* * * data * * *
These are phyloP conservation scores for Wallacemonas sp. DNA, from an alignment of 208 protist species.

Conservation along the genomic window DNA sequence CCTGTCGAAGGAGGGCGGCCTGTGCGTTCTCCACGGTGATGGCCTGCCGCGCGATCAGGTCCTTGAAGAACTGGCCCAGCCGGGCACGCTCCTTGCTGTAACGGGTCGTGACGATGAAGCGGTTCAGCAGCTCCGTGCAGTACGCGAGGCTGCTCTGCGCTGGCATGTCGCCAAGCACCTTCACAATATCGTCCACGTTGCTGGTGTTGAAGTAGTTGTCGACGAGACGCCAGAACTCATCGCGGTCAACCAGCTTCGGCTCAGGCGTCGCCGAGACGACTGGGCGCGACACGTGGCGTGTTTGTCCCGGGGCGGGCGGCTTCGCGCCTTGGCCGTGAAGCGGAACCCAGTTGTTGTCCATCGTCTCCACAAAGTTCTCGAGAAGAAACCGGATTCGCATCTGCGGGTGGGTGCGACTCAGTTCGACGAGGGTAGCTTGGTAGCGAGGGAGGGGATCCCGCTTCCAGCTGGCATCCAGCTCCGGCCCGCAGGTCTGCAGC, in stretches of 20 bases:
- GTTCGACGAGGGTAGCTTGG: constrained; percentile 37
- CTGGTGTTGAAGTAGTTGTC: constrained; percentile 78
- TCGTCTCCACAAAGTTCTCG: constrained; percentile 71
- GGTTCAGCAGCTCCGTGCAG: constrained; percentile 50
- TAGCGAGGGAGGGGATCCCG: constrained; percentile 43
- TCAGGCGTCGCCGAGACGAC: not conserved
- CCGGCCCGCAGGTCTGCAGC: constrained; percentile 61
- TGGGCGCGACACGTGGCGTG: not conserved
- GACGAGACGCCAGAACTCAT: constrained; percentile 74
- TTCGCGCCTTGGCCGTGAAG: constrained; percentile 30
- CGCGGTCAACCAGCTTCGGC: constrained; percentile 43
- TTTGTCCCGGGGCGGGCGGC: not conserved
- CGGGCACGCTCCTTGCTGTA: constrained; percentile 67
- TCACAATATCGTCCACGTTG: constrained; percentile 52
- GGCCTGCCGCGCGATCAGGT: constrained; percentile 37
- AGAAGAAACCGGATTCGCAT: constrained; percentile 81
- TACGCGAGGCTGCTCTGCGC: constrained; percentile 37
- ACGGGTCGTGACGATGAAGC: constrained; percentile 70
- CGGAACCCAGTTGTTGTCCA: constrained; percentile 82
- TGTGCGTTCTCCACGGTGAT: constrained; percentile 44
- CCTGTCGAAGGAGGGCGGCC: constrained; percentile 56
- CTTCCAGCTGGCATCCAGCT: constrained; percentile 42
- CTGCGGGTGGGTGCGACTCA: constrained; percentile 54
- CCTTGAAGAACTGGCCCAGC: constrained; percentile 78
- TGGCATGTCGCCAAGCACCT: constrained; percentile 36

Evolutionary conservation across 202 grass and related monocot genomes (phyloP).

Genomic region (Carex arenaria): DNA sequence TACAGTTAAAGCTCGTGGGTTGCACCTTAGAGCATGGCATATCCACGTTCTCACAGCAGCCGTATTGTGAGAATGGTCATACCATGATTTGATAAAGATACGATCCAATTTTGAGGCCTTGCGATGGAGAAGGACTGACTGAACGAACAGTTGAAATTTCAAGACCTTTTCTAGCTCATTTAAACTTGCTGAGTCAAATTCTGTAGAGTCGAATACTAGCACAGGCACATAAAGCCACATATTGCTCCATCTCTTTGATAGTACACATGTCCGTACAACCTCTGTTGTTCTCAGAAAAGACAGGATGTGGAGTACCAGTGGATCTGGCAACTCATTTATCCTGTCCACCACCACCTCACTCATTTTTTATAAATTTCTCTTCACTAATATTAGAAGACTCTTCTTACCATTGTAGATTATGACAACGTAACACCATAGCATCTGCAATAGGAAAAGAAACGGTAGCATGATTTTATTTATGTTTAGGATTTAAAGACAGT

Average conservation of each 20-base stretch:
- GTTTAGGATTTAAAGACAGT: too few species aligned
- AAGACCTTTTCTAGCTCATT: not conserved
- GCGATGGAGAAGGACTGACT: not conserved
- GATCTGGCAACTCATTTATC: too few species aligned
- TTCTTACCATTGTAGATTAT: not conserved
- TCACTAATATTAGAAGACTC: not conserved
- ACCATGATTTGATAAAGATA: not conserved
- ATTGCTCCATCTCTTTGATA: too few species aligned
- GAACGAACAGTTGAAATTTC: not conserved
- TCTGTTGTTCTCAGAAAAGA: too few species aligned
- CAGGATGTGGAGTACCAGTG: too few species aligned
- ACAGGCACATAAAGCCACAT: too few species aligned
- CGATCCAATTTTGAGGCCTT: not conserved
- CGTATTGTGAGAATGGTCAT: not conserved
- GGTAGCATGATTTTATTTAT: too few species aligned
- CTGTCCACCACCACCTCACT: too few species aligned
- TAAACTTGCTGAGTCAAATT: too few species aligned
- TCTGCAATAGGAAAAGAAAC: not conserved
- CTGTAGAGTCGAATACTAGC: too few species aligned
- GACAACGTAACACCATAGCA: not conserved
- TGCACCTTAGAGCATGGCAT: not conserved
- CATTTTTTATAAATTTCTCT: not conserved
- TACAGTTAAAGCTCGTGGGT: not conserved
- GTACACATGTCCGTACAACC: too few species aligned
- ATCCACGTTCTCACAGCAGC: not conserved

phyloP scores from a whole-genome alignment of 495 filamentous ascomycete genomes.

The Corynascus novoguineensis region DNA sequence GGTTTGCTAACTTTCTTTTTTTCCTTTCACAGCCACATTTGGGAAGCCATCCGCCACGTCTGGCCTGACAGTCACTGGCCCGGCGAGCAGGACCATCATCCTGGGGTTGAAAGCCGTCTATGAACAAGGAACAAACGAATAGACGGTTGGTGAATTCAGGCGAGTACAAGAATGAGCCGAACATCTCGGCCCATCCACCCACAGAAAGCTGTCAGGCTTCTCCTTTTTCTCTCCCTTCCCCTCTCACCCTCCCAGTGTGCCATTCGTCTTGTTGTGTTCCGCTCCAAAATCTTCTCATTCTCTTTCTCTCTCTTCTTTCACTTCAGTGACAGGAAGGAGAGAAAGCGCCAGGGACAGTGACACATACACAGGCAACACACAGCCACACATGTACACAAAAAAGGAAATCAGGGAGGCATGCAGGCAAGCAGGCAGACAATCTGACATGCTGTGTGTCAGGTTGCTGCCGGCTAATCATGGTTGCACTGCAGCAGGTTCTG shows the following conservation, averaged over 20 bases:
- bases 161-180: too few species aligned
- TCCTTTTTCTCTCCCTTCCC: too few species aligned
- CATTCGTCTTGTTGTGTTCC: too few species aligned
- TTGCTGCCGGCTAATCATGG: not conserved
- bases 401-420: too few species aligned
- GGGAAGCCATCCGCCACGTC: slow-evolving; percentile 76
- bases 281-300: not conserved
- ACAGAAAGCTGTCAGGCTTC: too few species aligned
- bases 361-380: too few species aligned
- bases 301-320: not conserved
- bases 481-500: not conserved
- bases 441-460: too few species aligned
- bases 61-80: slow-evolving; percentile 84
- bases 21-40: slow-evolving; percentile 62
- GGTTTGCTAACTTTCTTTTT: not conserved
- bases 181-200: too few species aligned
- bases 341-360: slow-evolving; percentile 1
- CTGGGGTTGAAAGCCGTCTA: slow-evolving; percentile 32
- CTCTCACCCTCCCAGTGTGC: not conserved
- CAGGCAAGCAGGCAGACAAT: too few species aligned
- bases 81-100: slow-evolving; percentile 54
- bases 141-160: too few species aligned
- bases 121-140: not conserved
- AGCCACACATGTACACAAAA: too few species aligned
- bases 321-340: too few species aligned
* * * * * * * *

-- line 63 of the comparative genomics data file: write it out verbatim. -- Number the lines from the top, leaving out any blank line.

- GGGAAGCCATCCGCCACGTC: slow-evolving; percentile 76